Yesterday, the New York City Department of Transportation released a report full of statistics about the ways in which people get around town, and how long it usually takes them to do so. Incidentally, these stats, taken together, present a pretty compelling argument in favor of a particular piece of legislation that was recently introduced in the state assembly.
A quick rundown of the report, which you can read in full here: (1) The city added about 500,000 new jobs in the last five years, meaning some of those 500,000 people are likely new commuters into Manhattan, where most of the jobs are. (2) Despite this, many fewer cars are entering the center of Manhattan per day than were in 2010, because (3) many more people are taking the subway, biking, or walking. (4) Bus ridership, on the other hand, is down, because (5) average traffic speeds are also down, and bus trips are taking longer.
The subway system logged 159 million more trips in 2015 than it did in 2010. Despite this vast increase, the state house repeatedly fails to funnel money into the MTA’s budget, and the authority is in danger of running out of funds by later this month. The trains are overcrowded and sorely in need of repair, and the upcoming L Train shutdown won’t help.
How might we secure funding for those repairs—and for new projects that will benefit underserved commuters in the far reaches of the outer boroughs—while reducing the congestion that leads to interminably long car and bus trips? Enter the Move NY plan, introduced into the state assembly in March, which would place new tolls on the East River bridges and on cars crossing 60th Street from the north, disincentivizing people to drive, and directing the new revenue toward transit improvements.
Drivers, naturally, will not like this plan, because it means they’ll have to pay to get to work every day. But should they choose to continue driving, there’s an upside: Thanks to those very same tolls, more of their peers will start taking the bus or the train, and fewer drivers means less congestion, and less congestion means a shorter commute. If they’re one of those drivers who decides they can’t afford the toll or aren’t willing to pay it, well, great—welcome to the subway. It really isn’t so bad—it’s safe, environmentally friendly, fast when it’s working properly—and the new revenue will help it accommodate the new riders.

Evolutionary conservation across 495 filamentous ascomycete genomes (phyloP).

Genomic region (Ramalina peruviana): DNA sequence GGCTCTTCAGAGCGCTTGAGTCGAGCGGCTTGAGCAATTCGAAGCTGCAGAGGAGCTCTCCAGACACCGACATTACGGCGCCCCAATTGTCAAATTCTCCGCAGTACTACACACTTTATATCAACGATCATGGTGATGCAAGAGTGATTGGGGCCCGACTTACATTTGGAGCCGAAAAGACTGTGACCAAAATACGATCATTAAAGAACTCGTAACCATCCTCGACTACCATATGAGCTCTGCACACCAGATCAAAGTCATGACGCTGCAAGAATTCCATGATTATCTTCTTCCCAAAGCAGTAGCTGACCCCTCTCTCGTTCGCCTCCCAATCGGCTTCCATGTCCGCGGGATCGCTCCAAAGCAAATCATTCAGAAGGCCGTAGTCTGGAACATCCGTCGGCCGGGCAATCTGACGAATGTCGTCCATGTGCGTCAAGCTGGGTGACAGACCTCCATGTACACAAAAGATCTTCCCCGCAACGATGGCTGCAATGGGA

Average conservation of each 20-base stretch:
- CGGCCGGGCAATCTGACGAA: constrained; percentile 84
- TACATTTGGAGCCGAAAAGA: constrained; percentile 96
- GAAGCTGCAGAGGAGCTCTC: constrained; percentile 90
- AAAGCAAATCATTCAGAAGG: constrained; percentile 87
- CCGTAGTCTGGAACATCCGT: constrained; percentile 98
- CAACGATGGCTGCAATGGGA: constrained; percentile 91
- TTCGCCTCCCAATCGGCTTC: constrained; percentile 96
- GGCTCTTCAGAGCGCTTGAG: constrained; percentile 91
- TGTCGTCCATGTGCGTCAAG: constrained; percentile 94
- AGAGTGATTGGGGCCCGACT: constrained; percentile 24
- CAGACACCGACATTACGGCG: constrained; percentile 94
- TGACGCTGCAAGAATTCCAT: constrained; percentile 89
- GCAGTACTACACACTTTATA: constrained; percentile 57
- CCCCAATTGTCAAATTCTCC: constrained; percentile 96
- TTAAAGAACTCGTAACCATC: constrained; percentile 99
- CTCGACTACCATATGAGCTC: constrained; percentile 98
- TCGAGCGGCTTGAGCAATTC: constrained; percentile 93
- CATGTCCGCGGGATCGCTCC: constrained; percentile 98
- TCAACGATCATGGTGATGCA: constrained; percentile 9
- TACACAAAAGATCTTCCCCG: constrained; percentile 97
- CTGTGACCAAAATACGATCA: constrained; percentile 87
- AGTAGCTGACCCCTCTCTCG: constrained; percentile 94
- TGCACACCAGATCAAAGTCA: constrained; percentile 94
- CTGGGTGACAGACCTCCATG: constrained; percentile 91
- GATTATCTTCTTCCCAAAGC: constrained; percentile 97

Those who doubt that new tolls would be enough to convince people to stop driving might look at London, which introduced a similar congestion pricing system in 2003. The city saw large, immediate dips in traffic and delays, as well as increased public transit ridership. Emissions are down, and so are crashes, despite the higher speeds afforded by less congestion.
The new DOT report does not specifically mention the Move NY plan, but the data it contains strongly suggest some form of congestion pricing as a potential solution. That’s probably not an accident. The previous mayoral administration tried and failed to get congestion pricing passed in 2007, and DOT commissioner Polly Trottenberg insinuated support for the idea to the New York Post earlier this week.
Unfortunately, the decision isn’t really up to her, nor to anyone else in the city. It must be approved by the state legislators, in Albany, and by Governor Cuomo. Most state legislators drive cars, and Cuomo is a full-blown car collector. The 2007 plan failed because the Assembly refused to even put it to a vote. Hopefully, this time will be different.